How Henry Paulson may have tipped hedge funds
Former U.S. Treasury Secretary Henry Paulson (C) waits for the beginning of a hearing before the Financial Crisis Inquiry Commission May 6, 2010 on Capitol Hill in Washington, DC. The hearing was to examine 'The Shadow Banking System.'
Steve Chiotakis: We've got the current debt crisis going on in Europe now. But at the height of the last financial crisis, the government took drastic action to save the mortgage giants Fannie Mae and Freddie Mac after they had taken on mounds of bad debt.
A new report sheds some light on what was said during that time -- behind the scenes -- by then-Treasury Secretary Henry Paulson. Who, in a meeting, may've tipped off Wall Streeters and hedge funders about those drastic measures.
Richard Teitelbaum wrote the story for Bloomberg Markets. And he's with us from New York. Hey Richard.
Richard Teitelbaum: How are you doing?
Chiotakis: I'm doing well. What are the implications here? Did Hank Paulson do something illegal?
Teitelbaum: No. The implications are not that he did something illegal. But what it does speak to is the issue of what kind of non-public information is being divulged to market participants -- information that shouldn't be.
Chiotakis: There's of course the chorus, Richard, that he himself -- Hank Paulson -- didn't profit from knowing this information, but several people did. I mean, if these were other people in another situation, would we see prosecutions here?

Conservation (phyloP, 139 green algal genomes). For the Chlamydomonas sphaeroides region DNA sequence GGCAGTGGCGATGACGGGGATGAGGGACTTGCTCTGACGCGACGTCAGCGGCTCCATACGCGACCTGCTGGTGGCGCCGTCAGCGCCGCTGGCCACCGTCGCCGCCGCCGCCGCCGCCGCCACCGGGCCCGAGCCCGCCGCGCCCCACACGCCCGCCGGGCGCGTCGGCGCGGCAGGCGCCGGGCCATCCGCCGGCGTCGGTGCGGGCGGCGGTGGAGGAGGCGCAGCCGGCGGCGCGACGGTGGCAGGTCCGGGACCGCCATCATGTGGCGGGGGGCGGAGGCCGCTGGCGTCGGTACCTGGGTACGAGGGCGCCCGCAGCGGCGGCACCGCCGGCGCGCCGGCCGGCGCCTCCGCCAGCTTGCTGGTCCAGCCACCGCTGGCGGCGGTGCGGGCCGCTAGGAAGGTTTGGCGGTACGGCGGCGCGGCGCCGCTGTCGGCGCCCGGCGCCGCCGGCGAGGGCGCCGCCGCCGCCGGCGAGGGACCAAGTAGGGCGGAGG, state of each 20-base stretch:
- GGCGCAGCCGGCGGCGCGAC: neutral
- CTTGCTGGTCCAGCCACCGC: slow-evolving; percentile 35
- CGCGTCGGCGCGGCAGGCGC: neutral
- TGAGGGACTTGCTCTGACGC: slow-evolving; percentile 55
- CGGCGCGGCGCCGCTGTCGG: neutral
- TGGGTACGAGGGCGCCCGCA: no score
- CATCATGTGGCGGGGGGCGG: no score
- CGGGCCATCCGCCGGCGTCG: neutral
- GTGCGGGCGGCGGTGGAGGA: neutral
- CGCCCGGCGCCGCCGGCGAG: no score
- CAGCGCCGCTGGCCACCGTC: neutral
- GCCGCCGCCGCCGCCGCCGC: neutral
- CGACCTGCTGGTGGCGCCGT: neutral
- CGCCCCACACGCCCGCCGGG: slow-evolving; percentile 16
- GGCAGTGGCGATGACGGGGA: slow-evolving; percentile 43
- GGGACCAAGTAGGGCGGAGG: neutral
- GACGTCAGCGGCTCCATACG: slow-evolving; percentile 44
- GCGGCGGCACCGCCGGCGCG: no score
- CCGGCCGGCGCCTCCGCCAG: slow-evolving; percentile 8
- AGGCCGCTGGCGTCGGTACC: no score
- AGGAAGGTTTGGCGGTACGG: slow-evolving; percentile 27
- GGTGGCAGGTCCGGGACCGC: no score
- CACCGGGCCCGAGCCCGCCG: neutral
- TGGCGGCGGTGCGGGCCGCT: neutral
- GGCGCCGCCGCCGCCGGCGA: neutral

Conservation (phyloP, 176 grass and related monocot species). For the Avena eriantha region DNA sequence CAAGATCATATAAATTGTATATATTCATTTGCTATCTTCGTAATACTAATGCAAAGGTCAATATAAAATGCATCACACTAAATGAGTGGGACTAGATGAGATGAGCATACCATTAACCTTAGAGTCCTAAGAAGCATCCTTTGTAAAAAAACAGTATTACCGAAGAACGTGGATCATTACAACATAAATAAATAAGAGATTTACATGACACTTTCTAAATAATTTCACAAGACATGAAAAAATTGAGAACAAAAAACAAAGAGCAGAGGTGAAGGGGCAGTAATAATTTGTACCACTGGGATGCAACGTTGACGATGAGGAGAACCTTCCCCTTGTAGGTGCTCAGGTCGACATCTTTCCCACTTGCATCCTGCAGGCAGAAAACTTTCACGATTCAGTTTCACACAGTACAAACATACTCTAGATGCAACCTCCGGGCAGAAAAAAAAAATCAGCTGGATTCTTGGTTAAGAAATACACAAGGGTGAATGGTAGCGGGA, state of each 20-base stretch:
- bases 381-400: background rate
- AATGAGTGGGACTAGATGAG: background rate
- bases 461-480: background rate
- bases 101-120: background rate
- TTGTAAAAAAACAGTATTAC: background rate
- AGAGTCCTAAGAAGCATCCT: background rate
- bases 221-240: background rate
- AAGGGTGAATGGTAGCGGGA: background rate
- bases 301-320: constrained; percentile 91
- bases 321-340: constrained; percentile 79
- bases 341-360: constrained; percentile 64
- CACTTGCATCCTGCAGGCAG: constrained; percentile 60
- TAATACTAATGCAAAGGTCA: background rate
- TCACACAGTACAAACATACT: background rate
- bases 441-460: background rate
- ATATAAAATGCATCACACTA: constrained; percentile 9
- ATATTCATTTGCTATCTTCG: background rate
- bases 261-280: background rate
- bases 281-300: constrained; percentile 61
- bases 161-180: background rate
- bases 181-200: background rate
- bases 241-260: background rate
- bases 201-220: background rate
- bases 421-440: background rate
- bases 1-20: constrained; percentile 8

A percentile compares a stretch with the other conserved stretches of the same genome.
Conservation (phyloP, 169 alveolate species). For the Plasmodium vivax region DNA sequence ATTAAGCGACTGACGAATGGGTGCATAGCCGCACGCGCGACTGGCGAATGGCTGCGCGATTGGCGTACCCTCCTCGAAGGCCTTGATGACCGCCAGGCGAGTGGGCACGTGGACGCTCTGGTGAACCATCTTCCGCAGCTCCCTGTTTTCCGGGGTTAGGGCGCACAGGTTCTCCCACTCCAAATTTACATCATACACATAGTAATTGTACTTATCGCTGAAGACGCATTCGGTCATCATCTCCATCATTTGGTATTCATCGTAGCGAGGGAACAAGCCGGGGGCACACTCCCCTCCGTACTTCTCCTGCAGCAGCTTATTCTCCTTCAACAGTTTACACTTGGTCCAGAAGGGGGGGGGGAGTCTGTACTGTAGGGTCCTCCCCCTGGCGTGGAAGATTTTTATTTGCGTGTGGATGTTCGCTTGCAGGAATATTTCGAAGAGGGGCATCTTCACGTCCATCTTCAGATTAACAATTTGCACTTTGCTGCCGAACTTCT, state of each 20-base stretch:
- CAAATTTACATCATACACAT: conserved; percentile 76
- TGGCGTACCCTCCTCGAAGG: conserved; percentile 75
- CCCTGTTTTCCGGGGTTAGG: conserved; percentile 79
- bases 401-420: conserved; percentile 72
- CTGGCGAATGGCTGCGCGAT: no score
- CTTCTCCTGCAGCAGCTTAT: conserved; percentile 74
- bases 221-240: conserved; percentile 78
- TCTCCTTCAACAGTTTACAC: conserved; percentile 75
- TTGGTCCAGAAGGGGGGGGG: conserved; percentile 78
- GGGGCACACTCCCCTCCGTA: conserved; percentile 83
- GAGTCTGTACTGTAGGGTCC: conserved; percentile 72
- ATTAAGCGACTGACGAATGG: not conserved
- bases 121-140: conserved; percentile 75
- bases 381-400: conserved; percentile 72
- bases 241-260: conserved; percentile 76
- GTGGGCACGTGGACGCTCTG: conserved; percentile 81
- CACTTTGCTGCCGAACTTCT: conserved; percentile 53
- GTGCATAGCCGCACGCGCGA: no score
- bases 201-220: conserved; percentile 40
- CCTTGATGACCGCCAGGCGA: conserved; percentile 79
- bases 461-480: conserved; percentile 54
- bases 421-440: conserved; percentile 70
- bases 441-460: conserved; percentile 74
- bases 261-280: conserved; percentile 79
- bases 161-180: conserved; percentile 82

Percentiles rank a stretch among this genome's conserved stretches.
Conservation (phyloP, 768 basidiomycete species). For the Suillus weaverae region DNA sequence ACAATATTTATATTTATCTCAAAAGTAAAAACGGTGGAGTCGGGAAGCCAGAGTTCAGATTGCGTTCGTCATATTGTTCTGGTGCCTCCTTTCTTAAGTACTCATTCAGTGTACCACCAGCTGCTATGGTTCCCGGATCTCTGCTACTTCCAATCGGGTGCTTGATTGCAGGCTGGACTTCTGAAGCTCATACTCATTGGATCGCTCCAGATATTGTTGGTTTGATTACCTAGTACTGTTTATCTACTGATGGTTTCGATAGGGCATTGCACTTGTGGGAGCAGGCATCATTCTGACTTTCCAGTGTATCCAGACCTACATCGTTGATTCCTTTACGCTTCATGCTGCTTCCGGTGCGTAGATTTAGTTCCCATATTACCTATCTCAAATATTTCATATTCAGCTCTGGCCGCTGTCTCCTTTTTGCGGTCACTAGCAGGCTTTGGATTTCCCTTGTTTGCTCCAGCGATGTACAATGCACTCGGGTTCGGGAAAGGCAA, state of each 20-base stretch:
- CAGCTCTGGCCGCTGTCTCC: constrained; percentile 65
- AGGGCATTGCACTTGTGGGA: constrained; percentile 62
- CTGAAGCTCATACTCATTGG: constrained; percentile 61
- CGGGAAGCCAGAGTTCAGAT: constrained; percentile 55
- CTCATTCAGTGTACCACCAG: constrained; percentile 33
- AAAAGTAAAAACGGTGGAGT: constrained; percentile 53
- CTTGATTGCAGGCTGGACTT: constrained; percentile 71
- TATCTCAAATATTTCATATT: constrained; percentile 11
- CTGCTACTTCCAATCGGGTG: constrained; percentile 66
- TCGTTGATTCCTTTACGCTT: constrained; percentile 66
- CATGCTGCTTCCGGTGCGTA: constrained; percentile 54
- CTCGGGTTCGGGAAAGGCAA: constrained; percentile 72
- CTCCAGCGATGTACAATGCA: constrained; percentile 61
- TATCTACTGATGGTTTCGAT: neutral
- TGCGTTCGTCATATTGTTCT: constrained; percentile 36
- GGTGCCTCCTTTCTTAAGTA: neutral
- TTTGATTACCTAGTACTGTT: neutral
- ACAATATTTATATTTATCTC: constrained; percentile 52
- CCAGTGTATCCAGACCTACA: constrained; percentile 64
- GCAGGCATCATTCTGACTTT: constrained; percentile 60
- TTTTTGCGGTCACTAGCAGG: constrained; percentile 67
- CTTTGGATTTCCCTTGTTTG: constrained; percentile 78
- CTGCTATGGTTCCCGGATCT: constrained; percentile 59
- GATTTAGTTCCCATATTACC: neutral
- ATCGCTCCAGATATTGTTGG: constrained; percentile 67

Teitelbaum: Well, if they traded on that information, then that would be a case certainly to look into. However, there is no indication here that any of the people here did trade on that information. Although, we do know around that time that short positions were quite high in both Fannie Mae and Freddie Mac stock.
Chiotakis: Does stuff like this happen a lot -- specially with government officials -- someone, say, of the echelon of treasury secretary, or even secretary of state, the president?
Teitelbaum: Well, it's hard to say. What we do know is that it's come under increasing scrutiny. The divulgence of non-public information -- not from just the Treasury Department but other agencies -- to market participants -- in this case, hedge funds. Increasingly, the SEC has been taking a broader view of what constitutes inside information. And they've been going after maybe some of the smaller players that maybe five to 10 years ago they wouldn't have bothered with.
Chiotakis: So maybe some prosecutions in the future on something akin to this?
Teitelbaum: I wouldn't be the person to ask that. But it certainly wouldn't surprise me.
Chiotakis: All right, Richard Teitelbaum, reporter for Bloomberg Markets. Richard, thank you.
Teitelbaum: You're welcome.